Hynek again appealed to the district court.   In her statement of errors to the district court, Hynek asserted that the county court erred in failing to sustain her motion to quash and repeated her argument that § 60-6,196(8) was in violation of various constitutional provisions including article I, §§ 9 and 15, of the Nebraska Constitution.   She also asserted that the county court erred in “[i]mposing an excessive penalty in requiring [her] to complete the recommendations of the recommended treatment at the approximate cost of $3,036 [sic] which is a penalty grossly disproportionate to the nature of the offense․” The appeal was heard in district court on December 4, 2000.   On January 9, 2001, the district court affirmed the conviction and sentence of the county court.   Hynek appeals the order of the district court and has filed a notice of constitutional challenge to § 60-6,196(8).   On appeal to this court, Hynek limits her constitutional challenge to the state constitutional provisions found at article I, §§ 9 and 15.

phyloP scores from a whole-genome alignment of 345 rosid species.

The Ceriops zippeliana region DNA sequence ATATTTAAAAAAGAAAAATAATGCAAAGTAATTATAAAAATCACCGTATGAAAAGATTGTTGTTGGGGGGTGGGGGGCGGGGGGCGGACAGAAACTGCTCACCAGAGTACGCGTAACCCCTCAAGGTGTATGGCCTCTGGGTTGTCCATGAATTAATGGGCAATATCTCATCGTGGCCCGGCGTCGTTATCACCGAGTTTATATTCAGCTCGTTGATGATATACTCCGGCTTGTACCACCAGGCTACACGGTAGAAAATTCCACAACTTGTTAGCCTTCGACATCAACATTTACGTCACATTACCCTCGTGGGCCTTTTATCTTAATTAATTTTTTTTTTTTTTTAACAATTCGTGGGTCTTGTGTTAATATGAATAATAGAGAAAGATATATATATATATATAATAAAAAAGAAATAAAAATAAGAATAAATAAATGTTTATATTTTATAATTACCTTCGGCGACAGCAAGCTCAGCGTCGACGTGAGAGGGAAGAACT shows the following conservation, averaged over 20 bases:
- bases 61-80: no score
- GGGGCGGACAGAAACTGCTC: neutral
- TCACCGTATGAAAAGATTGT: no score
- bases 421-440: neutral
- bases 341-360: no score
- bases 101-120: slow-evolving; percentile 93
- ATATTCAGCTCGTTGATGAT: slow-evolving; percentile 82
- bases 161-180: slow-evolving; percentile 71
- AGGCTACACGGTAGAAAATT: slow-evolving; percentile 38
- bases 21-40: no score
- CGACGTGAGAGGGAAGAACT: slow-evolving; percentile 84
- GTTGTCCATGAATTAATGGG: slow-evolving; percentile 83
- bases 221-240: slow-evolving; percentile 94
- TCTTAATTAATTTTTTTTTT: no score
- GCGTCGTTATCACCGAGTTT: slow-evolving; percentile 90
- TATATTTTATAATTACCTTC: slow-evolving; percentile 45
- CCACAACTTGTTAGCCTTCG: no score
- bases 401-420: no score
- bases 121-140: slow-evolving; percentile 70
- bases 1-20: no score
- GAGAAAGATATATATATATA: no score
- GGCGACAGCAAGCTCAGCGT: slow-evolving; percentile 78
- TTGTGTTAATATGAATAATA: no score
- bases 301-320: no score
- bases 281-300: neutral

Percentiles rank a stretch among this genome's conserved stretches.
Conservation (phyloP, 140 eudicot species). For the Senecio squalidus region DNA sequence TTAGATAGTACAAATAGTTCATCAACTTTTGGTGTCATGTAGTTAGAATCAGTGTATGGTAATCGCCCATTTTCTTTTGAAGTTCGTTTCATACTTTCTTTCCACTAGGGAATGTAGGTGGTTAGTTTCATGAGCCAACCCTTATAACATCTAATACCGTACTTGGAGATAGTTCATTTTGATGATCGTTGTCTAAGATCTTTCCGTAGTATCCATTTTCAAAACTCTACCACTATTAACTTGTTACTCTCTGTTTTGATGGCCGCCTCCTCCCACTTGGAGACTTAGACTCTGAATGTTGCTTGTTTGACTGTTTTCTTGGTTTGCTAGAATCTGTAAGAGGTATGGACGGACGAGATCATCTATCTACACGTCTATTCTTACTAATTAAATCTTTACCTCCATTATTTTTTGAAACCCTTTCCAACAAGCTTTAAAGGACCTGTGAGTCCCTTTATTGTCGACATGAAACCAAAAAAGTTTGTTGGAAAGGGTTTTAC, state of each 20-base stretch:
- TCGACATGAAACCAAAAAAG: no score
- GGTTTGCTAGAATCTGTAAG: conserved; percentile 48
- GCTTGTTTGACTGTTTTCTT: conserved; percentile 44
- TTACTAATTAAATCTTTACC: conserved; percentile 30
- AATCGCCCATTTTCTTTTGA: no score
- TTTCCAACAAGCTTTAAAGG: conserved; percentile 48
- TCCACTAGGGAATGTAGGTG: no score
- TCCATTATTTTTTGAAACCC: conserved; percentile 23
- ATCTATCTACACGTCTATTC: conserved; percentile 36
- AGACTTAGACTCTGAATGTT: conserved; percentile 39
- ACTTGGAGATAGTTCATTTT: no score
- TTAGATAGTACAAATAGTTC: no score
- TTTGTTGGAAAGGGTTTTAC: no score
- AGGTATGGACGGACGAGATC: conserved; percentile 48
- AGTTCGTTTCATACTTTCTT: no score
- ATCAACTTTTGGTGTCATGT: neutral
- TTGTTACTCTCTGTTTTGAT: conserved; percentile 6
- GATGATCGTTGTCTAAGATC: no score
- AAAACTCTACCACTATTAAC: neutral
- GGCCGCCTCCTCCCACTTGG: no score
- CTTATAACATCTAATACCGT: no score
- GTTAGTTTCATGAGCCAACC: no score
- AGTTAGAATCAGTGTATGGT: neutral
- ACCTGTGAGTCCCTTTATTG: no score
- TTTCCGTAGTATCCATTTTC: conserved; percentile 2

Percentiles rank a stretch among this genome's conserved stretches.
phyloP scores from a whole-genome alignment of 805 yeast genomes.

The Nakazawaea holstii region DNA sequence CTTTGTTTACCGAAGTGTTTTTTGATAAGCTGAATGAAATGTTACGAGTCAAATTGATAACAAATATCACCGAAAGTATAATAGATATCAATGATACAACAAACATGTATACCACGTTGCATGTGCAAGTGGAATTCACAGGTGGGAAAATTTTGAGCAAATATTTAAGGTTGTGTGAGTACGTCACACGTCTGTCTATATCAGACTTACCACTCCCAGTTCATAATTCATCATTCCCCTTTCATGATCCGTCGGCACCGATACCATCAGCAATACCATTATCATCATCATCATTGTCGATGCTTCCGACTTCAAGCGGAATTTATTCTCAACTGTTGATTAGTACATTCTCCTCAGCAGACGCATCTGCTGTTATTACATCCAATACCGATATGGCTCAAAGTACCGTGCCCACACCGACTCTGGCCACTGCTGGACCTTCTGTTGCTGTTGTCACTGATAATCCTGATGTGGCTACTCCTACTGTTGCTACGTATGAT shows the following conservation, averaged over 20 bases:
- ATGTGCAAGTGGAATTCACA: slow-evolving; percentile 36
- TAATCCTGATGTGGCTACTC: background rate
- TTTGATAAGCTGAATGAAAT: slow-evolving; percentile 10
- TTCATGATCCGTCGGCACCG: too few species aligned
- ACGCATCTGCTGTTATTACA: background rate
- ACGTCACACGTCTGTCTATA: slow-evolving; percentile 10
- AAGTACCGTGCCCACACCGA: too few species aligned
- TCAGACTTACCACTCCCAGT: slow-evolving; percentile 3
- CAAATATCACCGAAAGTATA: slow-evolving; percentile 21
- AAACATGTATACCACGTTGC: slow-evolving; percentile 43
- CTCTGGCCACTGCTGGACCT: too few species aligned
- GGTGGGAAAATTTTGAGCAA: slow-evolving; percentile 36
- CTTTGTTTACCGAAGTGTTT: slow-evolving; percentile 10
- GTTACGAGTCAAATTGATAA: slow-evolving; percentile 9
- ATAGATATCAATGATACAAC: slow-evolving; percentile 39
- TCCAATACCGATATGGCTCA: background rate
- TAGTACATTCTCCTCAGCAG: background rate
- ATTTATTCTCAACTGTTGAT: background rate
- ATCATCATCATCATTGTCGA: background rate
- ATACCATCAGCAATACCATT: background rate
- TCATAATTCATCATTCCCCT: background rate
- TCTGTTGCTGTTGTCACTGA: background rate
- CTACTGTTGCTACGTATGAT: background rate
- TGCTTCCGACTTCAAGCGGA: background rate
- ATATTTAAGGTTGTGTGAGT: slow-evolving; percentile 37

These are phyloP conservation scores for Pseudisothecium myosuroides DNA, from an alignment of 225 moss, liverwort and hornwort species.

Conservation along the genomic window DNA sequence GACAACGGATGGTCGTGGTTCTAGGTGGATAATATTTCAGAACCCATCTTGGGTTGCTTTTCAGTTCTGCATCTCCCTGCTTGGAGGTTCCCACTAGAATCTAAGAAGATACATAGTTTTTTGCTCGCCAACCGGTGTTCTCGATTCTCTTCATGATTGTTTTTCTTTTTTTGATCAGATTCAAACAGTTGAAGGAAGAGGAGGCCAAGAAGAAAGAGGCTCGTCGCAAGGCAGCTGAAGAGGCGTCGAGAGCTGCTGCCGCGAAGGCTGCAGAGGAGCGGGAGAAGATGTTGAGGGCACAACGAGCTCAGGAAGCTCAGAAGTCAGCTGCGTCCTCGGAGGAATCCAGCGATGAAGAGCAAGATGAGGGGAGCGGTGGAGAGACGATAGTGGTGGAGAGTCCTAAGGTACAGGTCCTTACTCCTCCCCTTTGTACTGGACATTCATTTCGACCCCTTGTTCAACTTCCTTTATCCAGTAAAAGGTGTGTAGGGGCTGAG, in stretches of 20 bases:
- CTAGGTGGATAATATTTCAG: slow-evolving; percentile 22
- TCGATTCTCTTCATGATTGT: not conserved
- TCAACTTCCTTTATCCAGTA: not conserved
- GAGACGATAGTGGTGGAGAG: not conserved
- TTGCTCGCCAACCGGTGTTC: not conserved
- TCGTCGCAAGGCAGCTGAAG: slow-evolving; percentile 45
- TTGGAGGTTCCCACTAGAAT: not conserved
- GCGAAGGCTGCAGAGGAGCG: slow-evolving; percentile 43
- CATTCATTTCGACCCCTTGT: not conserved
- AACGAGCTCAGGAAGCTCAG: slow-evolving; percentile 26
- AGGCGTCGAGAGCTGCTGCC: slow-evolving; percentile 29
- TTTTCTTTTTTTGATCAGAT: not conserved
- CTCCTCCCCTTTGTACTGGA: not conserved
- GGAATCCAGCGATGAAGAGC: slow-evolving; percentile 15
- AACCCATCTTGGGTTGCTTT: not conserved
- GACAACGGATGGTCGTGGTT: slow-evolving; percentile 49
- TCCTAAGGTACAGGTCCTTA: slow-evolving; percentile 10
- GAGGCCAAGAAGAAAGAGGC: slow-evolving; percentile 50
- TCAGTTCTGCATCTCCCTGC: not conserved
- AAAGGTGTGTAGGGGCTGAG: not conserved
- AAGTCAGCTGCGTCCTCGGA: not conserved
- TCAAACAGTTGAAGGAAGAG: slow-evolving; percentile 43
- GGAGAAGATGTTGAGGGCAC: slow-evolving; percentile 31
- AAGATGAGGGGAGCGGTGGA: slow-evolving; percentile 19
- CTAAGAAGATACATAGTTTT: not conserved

ASSIGNMENTS OF ERROR

Hynek asserts that the district court erred in failing to find § 60-6,196(8) in violation of Neb. Const. art.   I, §§ 9 and 15.

 STANDARDS OF REVIEW

 Whether a statute is constitutional is a question of law;  accordingly, the Nebraska Supreme Court is obligated to reach a conclusion independent of the decision reached by the trial court.  State v. Hansen, 258 Neb. 752, 605 N.W.2d 461 (2000).

 Regarding questions of law presented by a motion to quash, an appellate court is obligated to reach a conclusion independent of the determinations reached by the trial court.  State v. Taylor, 262 Neb. 639, 634 N.W.2d 744 (2001).

ANALYSIS